Search and Seizure Law — What Can the Police Do?

by Monty Yolles on October 17, 2012

Search and Seizure Law

In this country, our forefathers felt strongly about our right to privacy.  The Fourth Amendment of our constitution prohibits law enforcement from unlawfully searching and seizing a person’s property:

The right of the people to be secure in their persons, houses, papers, and effects, against unreasonable searches and seizures, shall not be violated, and no Warrants shall issue, but upon probable cause, supported by Oath or affirmation, and particularly describing the place to be searched, and the persons or things to be seized.

Many cases have been appealed all the way to the U.S. Supreme Court over the years by defendants who challenged their convictions based on an allegedly unlawful search and seizure of evidence.  The Supreme Court’s decisions on those cases helped define not only when a person has a right to privacy, but what the police can and cannot lawfully do when searching for evidence.  

First, a right to privacy exists only where a person has a “reasonable expectation of privacy.”  The operative word is “reasonable,” which depends on the facts and circumstances of a particular case.  Generally, it means whether a reasonably prudent person would normally expect a place to be private.  Your bedroom, wallet, and locker are usually private, unless you share them with another person.  Public places are not usually private.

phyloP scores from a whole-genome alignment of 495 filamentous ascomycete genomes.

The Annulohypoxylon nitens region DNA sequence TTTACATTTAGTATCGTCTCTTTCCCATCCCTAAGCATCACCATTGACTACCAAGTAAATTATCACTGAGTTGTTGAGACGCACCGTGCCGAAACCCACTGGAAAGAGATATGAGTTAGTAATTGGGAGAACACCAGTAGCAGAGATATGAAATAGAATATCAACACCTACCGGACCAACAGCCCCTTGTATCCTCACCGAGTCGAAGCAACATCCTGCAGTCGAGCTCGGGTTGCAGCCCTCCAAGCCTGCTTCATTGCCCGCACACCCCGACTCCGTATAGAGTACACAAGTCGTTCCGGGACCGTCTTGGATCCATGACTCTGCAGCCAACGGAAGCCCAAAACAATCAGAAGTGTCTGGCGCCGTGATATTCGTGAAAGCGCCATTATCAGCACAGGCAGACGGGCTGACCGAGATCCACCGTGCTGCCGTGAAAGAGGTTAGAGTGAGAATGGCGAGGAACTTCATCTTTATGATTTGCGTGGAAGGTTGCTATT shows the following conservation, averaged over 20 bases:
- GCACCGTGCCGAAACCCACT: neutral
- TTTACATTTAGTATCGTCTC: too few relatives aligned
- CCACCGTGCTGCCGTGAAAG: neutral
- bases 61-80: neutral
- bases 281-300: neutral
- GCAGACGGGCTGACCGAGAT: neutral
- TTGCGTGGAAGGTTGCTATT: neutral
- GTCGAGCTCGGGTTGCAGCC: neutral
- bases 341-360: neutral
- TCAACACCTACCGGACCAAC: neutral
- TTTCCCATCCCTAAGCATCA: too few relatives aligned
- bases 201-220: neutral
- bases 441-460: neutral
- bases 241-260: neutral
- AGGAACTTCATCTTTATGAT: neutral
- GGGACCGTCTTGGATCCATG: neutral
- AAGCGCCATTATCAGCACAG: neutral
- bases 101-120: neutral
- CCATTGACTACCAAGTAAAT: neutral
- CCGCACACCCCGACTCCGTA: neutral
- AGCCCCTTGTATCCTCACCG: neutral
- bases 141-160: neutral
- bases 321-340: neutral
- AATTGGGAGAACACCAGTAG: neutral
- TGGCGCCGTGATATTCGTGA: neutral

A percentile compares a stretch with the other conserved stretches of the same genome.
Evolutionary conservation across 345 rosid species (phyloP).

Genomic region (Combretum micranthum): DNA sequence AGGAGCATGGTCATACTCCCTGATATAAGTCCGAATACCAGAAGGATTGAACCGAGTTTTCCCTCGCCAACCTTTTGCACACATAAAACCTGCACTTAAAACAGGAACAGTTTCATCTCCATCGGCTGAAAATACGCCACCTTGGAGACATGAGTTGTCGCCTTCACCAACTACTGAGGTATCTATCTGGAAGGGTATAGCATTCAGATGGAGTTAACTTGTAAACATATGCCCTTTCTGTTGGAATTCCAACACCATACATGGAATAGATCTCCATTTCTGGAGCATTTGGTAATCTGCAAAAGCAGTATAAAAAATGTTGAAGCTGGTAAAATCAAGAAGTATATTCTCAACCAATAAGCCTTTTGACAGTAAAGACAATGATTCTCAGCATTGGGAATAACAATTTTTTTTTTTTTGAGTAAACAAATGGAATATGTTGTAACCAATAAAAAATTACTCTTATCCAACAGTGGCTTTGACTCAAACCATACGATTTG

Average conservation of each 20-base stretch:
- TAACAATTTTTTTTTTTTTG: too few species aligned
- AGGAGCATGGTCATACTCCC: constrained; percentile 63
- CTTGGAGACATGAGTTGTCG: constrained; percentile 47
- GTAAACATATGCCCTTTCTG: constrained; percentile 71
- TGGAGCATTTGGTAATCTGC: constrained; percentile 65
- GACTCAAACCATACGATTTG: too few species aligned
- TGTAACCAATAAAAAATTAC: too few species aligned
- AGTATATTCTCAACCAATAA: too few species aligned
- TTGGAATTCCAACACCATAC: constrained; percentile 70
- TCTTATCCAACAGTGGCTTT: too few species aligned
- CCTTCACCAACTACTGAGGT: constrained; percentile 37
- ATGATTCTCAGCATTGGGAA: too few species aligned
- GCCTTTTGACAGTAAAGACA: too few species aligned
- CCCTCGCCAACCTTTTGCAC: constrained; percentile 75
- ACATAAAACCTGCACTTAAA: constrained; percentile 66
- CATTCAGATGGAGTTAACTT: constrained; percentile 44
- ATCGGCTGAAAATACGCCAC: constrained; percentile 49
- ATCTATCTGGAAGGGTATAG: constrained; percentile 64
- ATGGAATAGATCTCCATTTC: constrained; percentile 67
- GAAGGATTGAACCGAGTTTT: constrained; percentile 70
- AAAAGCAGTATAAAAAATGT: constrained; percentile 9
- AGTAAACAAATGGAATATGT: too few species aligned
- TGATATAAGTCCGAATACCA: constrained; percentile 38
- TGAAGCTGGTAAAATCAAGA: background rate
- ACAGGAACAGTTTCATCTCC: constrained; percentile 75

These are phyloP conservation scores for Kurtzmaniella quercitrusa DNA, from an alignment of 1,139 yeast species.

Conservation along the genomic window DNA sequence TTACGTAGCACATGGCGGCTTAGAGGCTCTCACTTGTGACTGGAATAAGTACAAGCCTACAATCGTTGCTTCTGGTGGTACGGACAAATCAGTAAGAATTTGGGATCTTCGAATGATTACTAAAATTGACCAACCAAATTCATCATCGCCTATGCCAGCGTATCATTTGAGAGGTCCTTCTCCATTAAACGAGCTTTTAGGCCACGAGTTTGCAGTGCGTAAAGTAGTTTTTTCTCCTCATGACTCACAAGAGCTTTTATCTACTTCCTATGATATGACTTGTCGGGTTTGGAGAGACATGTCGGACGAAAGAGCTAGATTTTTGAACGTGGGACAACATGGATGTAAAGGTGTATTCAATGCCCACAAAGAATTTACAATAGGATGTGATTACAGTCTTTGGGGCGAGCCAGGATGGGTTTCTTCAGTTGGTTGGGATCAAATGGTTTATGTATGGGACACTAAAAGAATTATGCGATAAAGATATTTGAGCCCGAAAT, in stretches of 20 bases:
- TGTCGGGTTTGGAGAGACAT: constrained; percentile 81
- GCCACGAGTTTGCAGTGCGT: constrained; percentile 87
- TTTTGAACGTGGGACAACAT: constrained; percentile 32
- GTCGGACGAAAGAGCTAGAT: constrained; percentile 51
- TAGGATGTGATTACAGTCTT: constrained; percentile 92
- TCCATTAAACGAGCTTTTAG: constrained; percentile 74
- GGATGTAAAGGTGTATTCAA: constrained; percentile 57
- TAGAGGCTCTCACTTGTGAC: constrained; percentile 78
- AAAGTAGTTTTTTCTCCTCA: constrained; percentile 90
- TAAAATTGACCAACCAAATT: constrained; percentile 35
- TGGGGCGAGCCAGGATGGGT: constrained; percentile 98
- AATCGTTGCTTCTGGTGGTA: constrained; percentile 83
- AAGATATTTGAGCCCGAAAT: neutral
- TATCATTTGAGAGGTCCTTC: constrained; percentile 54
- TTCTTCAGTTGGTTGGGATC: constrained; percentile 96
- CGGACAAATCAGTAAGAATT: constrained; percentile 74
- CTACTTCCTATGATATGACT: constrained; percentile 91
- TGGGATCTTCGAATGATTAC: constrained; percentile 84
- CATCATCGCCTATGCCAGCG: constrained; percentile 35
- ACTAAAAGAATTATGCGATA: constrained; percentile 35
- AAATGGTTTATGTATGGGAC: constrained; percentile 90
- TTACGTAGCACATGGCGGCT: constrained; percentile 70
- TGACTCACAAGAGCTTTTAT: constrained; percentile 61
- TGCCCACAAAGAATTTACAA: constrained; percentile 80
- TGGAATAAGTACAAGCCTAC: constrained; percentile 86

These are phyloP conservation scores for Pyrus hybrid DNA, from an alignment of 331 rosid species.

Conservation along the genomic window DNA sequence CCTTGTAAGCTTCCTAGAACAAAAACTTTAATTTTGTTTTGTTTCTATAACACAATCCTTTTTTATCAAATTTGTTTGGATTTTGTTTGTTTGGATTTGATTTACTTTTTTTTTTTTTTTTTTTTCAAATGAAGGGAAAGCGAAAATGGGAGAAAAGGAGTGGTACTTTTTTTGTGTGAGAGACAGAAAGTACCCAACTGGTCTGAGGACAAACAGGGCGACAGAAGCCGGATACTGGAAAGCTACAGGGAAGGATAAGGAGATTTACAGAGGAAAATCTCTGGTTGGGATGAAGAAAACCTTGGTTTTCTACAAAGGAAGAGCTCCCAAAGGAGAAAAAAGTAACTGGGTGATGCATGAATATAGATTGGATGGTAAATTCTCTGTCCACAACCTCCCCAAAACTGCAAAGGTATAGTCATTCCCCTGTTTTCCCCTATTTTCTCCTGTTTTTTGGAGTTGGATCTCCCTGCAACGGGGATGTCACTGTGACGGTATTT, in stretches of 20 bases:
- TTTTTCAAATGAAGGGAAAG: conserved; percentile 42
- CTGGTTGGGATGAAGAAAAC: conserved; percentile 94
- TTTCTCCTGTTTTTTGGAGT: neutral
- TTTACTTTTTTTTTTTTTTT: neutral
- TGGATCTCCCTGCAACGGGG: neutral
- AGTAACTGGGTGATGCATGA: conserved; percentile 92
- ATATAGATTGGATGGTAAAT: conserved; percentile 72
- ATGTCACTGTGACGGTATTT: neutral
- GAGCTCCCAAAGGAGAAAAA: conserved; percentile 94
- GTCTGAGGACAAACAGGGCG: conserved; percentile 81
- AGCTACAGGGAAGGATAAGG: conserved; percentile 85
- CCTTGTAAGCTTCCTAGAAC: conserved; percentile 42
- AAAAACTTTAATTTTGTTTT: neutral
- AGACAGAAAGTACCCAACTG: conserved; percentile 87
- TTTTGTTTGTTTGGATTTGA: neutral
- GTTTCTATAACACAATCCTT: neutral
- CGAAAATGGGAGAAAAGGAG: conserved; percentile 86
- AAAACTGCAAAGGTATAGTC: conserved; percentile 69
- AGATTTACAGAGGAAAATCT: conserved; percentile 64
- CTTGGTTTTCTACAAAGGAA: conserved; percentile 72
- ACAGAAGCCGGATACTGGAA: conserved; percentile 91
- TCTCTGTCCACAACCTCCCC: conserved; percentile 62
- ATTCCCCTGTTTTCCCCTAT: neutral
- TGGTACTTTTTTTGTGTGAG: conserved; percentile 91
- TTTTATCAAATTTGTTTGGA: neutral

Of course, there are always exceptions to the rule, such as the “plain sight” exception, which allows an officer to seize evidence if it is in plain sight.  For instance, an officer may seize a stolen car from your driveway, but not from your closed garage, unless he could plainly identify it as stolen property by looking through a garage window.

Another exception is the “search incident to arrest” exception, which allows an officer to search your person and the immediate vicinity around you when arrested.  Similarly, an officer may conduct a pat-down for weapons of any person he believes may be armed.

Gaining valid consent to a search is probably the most frequently used exception to the warrant requirement.  A person can voluntarily waive his Fourth Amendment right to privacy, and it only takes one qualified person’s consent to validate a search, even if the place to be searched is shared, such as a home. 

If you believe your Fourth Amendment rights have been violated, be certain to write down everything you remember from the incident and contact an experienced criminal defense attorney.  Criminal defense attorney Monty Yolles, founder of Yolles Law, is an experienced criminal law attorney who can help you fight for your rights in each step of your case.  Call Monty Yolles today at (301)670-0443 to discuss your case, or send an email inquiry to

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